The majority of our health systems are catering more to urban areas. We need a concrete plan in place to take our healthcare system to the rural areas. The government has taken a great initiative of establishing primary healthcare centres in rural areas, but building infrastructure is not enough, strengthening them is important by ensuring the availability of doctors, paramedical staff. Third is the increasing the pool of community health workers, also known as Swasthya Mitra, to bridge the communication gap between the rural people and the doctors.
Speaking to the NDTV team at a health conclave, Professor Rajendra Pratap Gupta, Founder, Health Parliament & former advisor to the Union Health Minister, spoke about increasing the availability of mobile medical units and tele medicines in remote areas.
The rural areas often face challenges in receiving emergency care. Availability of mobile units and tele medicines services will enable that.
Dr Sagdeo highlighted the importance of deploying Multi-Purpose Health Worker (M.P.H.W.), to provide healthcare services to the underserved populations.
As a collective thought, the experts said that implementation and acceleration of the government schemes are significant, so that every individual residing in the remotest part of the country could reap their benefits and achieve the goal of ‘Health For All’.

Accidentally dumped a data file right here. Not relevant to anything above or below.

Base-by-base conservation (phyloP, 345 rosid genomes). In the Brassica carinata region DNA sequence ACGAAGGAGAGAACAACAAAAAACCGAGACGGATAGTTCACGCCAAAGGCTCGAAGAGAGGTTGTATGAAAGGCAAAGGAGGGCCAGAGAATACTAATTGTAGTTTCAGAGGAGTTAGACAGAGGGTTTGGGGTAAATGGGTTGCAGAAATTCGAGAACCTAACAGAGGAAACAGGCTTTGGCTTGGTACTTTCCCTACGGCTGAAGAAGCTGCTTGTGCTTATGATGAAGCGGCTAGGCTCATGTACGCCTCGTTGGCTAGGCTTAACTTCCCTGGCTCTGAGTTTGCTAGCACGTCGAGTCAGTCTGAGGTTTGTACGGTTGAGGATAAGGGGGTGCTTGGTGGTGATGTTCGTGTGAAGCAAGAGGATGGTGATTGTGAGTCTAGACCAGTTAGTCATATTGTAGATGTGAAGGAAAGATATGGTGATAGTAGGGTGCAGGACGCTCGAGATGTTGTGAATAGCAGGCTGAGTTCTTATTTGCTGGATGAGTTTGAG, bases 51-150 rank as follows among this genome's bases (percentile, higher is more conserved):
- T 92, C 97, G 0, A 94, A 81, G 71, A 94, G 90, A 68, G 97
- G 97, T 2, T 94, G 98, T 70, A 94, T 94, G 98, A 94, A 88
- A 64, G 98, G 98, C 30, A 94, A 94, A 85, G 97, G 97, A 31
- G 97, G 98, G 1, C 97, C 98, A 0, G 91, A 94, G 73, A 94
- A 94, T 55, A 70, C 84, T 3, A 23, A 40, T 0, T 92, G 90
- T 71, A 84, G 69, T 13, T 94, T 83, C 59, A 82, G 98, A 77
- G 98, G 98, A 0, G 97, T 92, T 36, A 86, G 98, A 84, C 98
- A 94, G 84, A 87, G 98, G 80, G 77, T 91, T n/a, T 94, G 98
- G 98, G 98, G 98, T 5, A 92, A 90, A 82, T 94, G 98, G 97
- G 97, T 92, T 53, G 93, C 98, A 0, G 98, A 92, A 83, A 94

NDTV – Dettol have been working towards a clean and healthy India since 2014 via the Banega Swachh India initiative, which in its Season 10 is helmed by Campaign Ambassador Ayushmann Khurrana. The campaign aims to highlight the inter-dependency of humans and the environment, and of humans on one another with the focus on One Health, One Planet, One Future – Leaving No One Behind. It stresses on the need to take care of, and consider, everyone’s health in India – especially vulnerable communities – the LGBTQ population, indigenous people, India’s different tribes, ethnic and linguistic minorities, people with disabilities, migrants, geographically remote populations, gender and sexual minorities. In a world post COVID-19 pandemic, the need for WASH (Water, Sanitation and Hygiene) is reaffirmed as handwashing is one of the ways to prevent Coronavirus infection and other diseases. The campaign will continue to raise awareness on the same along with focussing on the importance of nutrition and healthcare for women and children, fight malnutrition, mental well-being, self-care, science and health, adolescent health & gender awareness. Along with the health of people, the campaign has realised the need to also take care of the health of the eco-system. Our environment is fragile due to human activity, which is not only over-exploiting available resources, but also generating immense pollution as a result of using and extracting those resources. The imbalance has also led to immense biodiversity loss that has caused one of the biggest threats to human survival – climate change. It has now been described as a “code red for humanity.” The campaign will continue to cover issues like air pollution, waste management, plastic ban, manual scavenging and sanitation workers and menstrual hygiene. Banega Swasth India will also be taking forward the dream of Swasth Bharat, the campaign feels that only a Swachh or clean India where toilets are used and open defecation free (ODF) status achieved as part of the Swachh Bharat Abhiyan launched by Prime Minister Narendra Modi in 2014, can eradicate diseases like diahorrea and the country can become a Swasth or healthy India.